WHAT IS NFC?
Near Field Communication (NFC) is a technology that allows two mobile devices including tablets to exchange data when held closely (less than 4cm) or tapped together. Originally based on the RFID tag system that allows one way communication between devices, NFC can support data transfer two ways and hence, allows communication between not just tablet devices and tags but between two tablet devices themselves (peer to peer transfer).
NFC Tags can be placed rand stuck on walls, doors, car dashboards, bikes, windows or almost any flat surface. They can be programmed to either transfer small data units like messages, business cards or can even be used to turn on your Wi-fi, music player or adjust brightness on your tablet and other connected devices.
Imagine you arrive for work and all you have to do is tap your tablet on the NFC tag. Your tablet automatically switches to silent mode. It also sends out a message to your boss that you are inside the office or are leaving it.
Even more complex functions can be built into the NFC tags based on the need of the business or for fun purposes. Visit this site, to order one for yourself and get going.
Most of the NFC devices and tags use the NDEF format (NFC Data exchange format). However, for advanced users and complex functions one can visit the android forum to learn more.
- How to use NFC?
To use NFC between two devices, all you have to do is first make sure that the screen on both devices is unlocked. Also, make sure that the NFC feature on your NFC supporting tablet is activated.
- Tap the Tablet or bring it near another NFC enabled Tablet/phone and a Beam message asking permission for message transfer will appear. Allow, beamed message to push through to other device and watch how, it automatically opens up the required app or browser screen or music or message that was passed through.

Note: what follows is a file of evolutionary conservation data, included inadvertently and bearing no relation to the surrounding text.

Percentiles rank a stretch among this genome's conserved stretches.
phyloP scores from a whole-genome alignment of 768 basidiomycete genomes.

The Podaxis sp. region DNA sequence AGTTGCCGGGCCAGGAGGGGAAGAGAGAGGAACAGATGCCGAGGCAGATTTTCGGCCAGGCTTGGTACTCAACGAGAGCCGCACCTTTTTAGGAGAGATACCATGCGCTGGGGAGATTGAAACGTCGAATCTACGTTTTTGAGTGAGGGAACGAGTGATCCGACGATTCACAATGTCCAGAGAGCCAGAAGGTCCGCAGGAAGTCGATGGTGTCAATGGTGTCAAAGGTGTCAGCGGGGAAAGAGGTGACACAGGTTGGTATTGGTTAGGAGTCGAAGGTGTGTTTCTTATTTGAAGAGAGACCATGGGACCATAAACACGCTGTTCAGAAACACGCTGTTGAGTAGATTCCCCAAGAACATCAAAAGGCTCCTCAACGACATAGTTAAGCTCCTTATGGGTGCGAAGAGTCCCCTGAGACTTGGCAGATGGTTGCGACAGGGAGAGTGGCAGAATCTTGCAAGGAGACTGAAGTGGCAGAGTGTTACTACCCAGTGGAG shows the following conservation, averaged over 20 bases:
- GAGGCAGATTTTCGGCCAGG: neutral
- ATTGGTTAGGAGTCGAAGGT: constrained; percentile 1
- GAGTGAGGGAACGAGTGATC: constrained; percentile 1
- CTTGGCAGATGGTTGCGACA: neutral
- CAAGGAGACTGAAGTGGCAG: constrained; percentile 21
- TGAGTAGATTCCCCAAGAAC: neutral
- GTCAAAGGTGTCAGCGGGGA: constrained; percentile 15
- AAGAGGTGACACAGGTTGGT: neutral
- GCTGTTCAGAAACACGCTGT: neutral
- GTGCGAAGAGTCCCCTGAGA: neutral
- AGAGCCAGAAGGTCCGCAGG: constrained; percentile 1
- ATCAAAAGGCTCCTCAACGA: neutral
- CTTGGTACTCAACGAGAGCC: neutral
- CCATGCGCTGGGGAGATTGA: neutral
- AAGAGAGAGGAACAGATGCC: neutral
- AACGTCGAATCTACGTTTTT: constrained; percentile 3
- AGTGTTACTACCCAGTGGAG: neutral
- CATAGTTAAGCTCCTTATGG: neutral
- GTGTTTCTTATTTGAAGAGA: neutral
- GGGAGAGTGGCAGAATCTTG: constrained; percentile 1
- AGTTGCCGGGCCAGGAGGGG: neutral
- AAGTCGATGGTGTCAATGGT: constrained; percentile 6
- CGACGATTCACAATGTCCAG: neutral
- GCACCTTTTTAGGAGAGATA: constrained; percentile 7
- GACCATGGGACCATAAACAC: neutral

But, having fun with NFC is not just limited to your daily needs of messaging and file transfer. The NFC forum has formed a Special Interests Group that will investigate and handle industry applications of the NFC, meant to make our lives easier. And with Google joining the NFC forum as a principle member, the change is ready to take place at an even higher rate.
Microsoft Wallet for Windows 8 and Google Wallet for Android devices are NFC supporting Apps that are already out in the market and allow e-payments with just a tap of the Tablet or phone. The city of Nice, in France, last year implemented this contactless payment not only in retail outlets but also bank transactions and ticketing services. In India, such schemes are currently underway like the initiative by PVR cinema’s in select cities.
In 2012, NFC enabled Skylander was one of the top selling interactive games in the US and Europe. Rovio mobile’s Angry birds Magic allows, all Nokia enabled NFC devices to unlock new levels just on a tap. With Nintendo about to introduce the NFC in its Wii U gaming Tablet console, toys and gaming are about to undergo a sea of change in the coming future.
Ticketing and Airlines
The International Air Transport Association (IATA) may be evaluating the NFC technology for actual implementation throught the world by October this year, however, Air France and Japan Airlines have already experimented with the techonolgy in some parts successfully using the Card emulation technique with places the technology on SIM cards. This allows, NFC transfer even when your device may be switched off. So, passengers can now just tap their phones to validate their tickets before boarding and avoid hassles of a complete identity and ticket checking at terminals.
Apart from the fact that NFC transfer of data and messages is fast and smooth involving only a tap of the device, there are other advantages that put the technology ahead of other technologies like Bluetooth and RFID. NFC does not require the tablets to be paired together and hence, saves time and unnecessary hassle. But the greatest use, and the prime reason why organizations are inclining towards its use is the secure communication that it ensures due to the close distance and protocols that govern it.
According to Forrester Research, a 100 million NFC enabled devices were sold in 2012. This figure is expected to rise to 300 million in 2013 and may even climb to 1 billion mark by 2015. Among all this, the absence of Apple in this technology initiative is puzzling to say the least.
Some NFC enabled tablets in market today: